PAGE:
Brooklyn Heights

Brooklyn Heights Association working to expand and improve tree pits on Brooklyn Heights streets

August 4, 2016 By Ella Spungen Special to the Brooklyn Daily Eagle
Photos by Ella Spungen

The Brooklyn Heights Association (BHA) is making a move towards larger tree pits in the streets of Brooklyn Heights, in the hopes that this will lead to healthier trees and a healthier city.  

According to Inger Yancey, the chair of the committee involving trees in the BHA and the formerly self-proclaimed “tree lady” of Brooklyn Heights, the BHA has always been committed to street trees.  There wasn’t always the abundance of street trees that we see now in Brooklyn Heights.  “We planted the first ones back in the 40s,” she said, “about 1,000 trees.”  Now, however, is the first time that they have focused on the tree pits.  

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Many, if not most, of the tree pits in the area are not large enough to allow the trees to spread their roots as far as is needed.  Furthermore, the lack of soil area leads to less water and nutrients getting to the roots.  There are issues with the existing tree guards, as well.  

If one pays attention to the trees when walking the streets of Brooklyn Heights, some of these issues become obvious.  Some tree pits are so small that they begin to “girdle,” or seemingly strangle, the tree, often killing it.  The sidewalk around a tree may begin to buckle or push up if there isn’t enough soil space for the roots to extend into.  The soil around trees that do not have a tree guard to protect them is often compacted and unhealthy from people walking on it and from urinating dogs.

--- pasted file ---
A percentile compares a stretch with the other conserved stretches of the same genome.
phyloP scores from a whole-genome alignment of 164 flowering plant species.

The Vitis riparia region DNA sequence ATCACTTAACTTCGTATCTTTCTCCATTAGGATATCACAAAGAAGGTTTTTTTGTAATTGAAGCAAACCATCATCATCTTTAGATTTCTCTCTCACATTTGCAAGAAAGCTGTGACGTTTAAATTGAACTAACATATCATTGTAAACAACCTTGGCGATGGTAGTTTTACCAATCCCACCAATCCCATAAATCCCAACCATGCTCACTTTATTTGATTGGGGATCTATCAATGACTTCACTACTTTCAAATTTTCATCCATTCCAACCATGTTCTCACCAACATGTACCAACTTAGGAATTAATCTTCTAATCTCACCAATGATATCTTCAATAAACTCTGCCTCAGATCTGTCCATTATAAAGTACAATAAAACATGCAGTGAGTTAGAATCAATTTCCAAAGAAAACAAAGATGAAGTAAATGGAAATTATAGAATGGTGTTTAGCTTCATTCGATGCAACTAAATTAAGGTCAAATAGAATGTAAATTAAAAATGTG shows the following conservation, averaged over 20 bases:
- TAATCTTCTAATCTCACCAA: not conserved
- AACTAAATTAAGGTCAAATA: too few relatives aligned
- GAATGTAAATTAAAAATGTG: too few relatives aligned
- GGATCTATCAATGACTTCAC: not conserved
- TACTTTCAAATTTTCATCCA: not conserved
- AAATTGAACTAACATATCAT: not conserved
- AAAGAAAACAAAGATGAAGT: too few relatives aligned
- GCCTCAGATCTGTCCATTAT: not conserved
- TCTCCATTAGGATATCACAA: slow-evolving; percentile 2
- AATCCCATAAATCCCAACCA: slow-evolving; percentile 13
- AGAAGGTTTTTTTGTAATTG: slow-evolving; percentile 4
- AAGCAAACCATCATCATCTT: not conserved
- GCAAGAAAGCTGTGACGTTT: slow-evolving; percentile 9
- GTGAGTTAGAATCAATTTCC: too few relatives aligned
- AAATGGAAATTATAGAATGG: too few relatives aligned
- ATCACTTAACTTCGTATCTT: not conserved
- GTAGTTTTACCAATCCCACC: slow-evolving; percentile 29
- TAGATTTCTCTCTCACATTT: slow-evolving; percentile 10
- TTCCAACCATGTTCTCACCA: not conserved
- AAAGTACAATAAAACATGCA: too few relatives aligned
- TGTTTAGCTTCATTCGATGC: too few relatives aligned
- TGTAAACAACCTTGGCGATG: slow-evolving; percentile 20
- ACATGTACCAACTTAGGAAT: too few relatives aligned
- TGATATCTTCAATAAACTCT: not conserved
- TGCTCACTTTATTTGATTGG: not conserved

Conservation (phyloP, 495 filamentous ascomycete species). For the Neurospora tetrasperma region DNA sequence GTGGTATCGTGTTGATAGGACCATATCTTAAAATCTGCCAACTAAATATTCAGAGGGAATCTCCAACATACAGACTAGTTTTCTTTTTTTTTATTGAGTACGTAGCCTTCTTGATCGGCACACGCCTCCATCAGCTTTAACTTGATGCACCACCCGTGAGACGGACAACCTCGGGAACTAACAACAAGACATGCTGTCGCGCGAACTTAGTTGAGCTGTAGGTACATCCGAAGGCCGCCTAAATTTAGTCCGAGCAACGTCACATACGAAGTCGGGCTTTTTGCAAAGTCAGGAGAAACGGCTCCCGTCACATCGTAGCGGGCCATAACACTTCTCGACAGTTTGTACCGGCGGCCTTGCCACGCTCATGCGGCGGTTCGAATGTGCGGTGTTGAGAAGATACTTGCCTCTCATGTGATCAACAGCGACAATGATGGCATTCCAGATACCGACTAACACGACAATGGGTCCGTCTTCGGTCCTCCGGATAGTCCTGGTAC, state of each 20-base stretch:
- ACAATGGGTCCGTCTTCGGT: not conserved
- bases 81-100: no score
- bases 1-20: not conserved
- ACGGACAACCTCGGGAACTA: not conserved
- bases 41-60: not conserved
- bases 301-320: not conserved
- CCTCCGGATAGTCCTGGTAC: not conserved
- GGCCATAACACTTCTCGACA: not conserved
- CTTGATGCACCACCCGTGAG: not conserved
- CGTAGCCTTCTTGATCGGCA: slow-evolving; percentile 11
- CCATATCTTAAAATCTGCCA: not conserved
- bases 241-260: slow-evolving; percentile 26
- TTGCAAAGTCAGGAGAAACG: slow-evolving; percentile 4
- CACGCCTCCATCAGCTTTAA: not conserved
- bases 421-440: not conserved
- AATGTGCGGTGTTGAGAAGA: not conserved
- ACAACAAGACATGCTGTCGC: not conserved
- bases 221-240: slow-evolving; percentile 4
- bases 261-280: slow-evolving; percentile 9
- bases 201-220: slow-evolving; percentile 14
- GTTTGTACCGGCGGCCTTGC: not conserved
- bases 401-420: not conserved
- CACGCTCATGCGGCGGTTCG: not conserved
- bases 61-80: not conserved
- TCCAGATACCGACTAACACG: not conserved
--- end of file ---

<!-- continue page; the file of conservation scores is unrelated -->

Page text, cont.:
Tree guards, while not required by law, may be vital to a tree’s survival.  They protect the soil and roots of a tree from passers-by and from becoming compacted, and warn off dogs and other animals.  They can also give a drab-looking tree or street a facelift.

However, they only work if done properly.  Many guards don’t have the proper gap from the base of the guard to the sidewalk, which is required to allow water to flow into the pit from the sidewalk, even though it is a requirement.  Others aren’t high enough to protect from dogs or people, and only serve as a tripping hazard.  The 2014 standards set by NYC Department of Parks & Recreation stated that tree guards should be around 18 inches tall.

Some complaints have been made about car doors being blocked by tree guards, but as Yancey says, “It’s illegal to have a tree guard that goes along the curbside.”  All of the tree guards recommended by NYC Parks only have three sides, and they state in their “Tree Planting Standards” that tree guards “should be three sided, leaving the street side open.”  

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When asked why proper tree guards are not very common in Brooklyn Heights, Yancey simply said that they are fairly expensive.  What can help alleviate the cost, however, is doing a mass installation of tree guards.  If a whole block or a series of houses puts in tree guards all at once, Yancey said, working together with the same contractor and under the same permit, the total cost is much less.  The same holds for expanding tree pits.